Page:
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Jan 12, 2016

I was reading a recent Forbes article that discussed the distinction between employees’ authentic engagement versus scripted service in creating an unparalleled customer experience.

One quote from that article really jumped out at me:

Of course, this [creating authentic engagement] is more challenging than doing things by rote: challenging for the employee and challenging for the manager.”

This immediately reminded me of a poignant example that we discuss in our book, The Power of Thanks.

In one interaction at a Fairmont Hotels & Resorts Rocky Mountain property, a room attendant overheard the children of a guest ask about roasting marshmallows in the room’s fireplace. When the family returned to the room later in the day, they found a basket of s’more ingredients and a handwritten note from the employee saying, “Because we know how much you like marshmallows.”

A quote from Fairmont’s executive leadership captures the challenge of developing that kind of behavior across the company: “You can’t engineer that kind of creativity.”

Why is it so hard? Here are three (3) reasons:

Challenge 1 (for employees): Moving beyond scripted service

It isn’t difficult to see how “doing things by rote” would be the easier path from the employee perspective – service that involves making sure that the room is clean and towels are stocked.

But even if performed to the highest levels, these services wouldn’t have nearly the sticking power for this family or for the organization. Creating authentic engagement on the other hand, is much more impactful but also more difficult to achieve and sustain.

For the employee, work becomes much more than the job being performed. It involves not only being open to opportunities like the one above and being prepared to engage the customer, but also in having the support of the organization to behave in those creative and authentic ways.

In the case of the Fairmont room attendant, it was being attentive to the guests’ experience during their stay and being prepared to deliver a little extra to make the experience even better.

Challenge 2 (for managers): Supporting creativity and authenticity

As the executive notes above, management’s challenge lies in nurturing that kind of individual creativity and authenticity across the entire organization.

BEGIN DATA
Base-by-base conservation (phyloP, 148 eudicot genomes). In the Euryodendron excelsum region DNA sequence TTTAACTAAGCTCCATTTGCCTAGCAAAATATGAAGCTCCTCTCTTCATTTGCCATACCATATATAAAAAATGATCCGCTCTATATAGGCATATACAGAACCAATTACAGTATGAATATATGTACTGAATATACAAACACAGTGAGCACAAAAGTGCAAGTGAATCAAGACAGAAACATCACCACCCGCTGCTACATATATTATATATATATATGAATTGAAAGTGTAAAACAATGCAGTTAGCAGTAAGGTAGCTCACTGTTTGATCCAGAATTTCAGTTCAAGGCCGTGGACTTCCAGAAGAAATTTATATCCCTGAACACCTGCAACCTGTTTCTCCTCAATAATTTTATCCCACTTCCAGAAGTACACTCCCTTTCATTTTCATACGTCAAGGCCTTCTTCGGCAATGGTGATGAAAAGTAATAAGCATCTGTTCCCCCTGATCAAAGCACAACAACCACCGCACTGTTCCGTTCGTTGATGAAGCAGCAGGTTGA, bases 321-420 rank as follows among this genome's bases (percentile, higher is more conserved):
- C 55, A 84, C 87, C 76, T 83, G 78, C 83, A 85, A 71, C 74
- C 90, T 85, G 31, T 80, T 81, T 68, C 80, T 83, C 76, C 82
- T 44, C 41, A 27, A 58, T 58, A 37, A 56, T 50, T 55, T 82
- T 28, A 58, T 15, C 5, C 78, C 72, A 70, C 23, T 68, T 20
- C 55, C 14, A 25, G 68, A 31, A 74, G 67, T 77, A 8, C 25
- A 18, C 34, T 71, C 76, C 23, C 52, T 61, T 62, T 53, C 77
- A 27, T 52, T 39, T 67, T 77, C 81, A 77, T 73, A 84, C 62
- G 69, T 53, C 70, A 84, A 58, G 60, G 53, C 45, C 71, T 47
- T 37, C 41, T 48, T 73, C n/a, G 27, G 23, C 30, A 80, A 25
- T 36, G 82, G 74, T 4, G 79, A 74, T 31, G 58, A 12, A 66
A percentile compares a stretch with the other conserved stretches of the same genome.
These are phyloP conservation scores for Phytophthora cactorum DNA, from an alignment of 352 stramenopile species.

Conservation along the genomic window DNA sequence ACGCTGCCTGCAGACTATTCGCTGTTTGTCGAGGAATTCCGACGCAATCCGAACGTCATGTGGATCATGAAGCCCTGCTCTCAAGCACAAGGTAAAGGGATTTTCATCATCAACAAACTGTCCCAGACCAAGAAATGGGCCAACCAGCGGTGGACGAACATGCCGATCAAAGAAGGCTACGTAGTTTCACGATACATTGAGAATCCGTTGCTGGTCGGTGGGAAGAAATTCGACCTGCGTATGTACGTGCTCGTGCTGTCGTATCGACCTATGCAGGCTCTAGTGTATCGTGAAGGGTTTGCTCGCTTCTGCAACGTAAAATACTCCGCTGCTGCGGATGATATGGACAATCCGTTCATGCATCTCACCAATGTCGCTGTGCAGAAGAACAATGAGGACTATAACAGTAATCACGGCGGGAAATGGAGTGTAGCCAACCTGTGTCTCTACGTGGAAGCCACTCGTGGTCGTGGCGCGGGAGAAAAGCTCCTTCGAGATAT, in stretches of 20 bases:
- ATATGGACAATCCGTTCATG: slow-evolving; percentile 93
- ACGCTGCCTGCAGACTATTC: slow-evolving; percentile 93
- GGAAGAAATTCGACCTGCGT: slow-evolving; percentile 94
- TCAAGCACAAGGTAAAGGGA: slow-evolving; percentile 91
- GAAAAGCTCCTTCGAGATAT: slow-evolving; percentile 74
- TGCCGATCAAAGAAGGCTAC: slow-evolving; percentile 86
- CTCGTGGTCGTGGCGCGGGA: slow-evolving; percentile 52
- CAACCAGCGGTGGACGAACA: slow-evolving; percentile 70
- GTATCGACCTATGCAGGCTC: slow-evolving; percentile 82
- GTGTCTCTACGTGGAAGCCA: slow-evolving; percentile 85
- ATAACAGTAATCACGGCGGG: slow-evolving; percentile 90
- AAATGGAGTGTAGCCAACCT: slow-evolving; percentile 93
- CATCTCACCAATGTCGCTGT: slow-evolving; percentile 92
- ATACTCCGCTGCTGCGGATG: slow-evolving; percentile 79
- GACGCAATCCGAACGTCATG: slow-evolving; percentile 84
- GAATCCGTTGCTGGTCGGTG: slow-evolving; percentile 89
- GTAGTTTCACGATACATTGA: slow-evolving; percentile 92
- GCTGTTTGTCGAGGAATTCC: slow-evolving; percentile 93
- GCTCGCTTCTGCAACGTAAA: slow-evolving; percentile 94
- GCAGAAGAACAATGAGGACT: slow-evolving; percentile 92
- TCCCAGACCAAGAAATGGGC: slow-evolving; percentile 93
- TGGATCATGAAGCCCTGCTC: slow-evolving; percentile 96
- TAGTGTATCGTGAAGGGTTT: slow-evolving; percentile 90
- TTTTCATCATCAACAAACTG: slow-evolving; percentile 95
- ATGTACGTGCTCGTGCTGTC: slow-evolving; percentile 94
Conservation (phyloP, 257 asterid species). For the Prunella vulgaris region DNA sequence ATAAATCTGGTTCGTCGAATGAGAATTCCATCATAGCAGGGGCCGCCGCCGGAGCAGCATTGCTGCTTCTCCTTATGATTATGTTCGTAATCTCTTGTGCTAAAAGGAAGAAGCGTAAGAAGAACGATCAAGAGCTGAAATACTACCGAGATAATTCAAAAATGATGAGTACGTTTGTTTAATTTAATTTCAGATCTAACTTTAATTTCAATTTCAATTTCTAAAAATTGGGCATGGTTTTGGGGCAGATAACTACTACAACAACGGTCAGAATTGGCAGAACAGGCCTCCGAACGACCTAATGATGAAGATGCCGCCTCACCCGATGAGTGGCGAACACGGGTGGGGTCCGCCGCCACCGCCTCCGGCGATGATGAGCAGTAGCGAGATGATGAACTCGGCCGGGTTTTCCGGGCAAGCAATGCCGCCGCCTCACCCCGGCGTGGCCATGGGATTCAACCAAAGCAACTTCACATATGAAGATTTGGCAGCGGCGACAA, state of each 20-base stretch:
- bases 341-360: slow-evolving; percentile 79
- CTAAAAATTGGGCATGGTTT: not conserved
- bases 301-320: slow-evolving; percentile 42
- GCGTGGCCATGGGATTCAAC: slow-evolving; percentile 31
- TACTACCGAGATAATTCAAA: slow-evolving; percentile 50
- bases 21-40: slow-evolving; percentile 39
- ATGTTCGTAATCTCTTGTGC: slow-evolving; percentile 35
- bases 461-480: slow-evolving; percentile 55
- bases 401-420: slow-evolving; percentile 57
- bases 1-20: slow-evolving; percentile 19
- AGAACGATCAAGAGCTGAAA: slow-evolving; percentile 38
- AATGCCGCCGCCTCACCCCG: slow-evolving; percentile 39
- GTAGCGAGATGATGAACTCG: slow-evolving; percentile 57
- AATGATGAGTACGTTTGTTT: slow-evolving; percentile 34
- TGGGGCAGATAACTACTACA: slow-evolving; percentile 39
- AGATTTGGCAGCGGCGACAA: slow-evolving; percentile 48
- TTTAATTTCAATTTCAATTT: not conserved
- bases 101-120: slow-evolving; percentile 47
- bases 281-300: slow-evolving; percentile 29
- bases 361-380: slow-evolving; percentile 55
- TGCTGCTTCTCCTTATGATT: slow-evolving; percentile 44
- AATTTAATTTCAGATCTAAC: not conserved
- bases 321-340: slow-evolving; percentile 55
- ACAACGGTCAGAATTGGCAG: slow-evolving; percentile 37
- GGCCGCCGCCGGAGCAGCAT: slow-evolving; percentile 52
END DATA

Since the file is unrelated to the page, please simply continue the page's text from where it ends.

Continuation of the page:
There isn’t a policy or manual that will work for that or even other similar situations. The solution instead lies in developing a solution to recognize these types of moments, integrating them into the company culture and values over time.  Managers also need to be sure they attract, select, and retain employees who want to make those types of moments happen.

Still, the challenge may be somewhat easier in the hospitality and other customer-facing industries, where an employees-first mindset drives superior customer experiences through authentic engagement.

Challenge 3 (for everyone): Enhancing meaningful interaction

So does this distinction matter for groups or companies that are not primarily customer-facing?

As Adam Grant (of Give and Take fame) said in this Knowledge@Wharton article: “Everyone has an end user.” That brings us to a third, broader challenge to authentic engagement, which is identifying who that end user is and opening lines of communication and interaction between the two.

Research summarized by the Wharton article mentioned above suggests that employees who know how their work is meaningful to the beneficiary of that work are both happier and more productive than employees who lack that line of sight.

Recognition really helps create these lines of sight on several fronts. Let address each challenge in turn, building from the bottom up.

  1. Recognition allows beneficiaries to reach out directly to the people whose contributions were helpful to them, resulting in increased happiness and productivity.
  2. The behaviors and ultimately data generated by employees recognizing each other gives managers a powerful tool to help sustain the types of creative behaviors that stem from authentic engagement.
  3. Finally, employees are able to see and learn from vivid examples of others’ engagement, expanding their own repertoires of creative behaviors, so that they are ready and supported when opportunity knocks.

Do you remember a time when you were on the giving or receiving end of an authentically engaged moment at work? How did you go about recognizing that moment?

You can find more from Derek Irvine on his Recognize This! blog.

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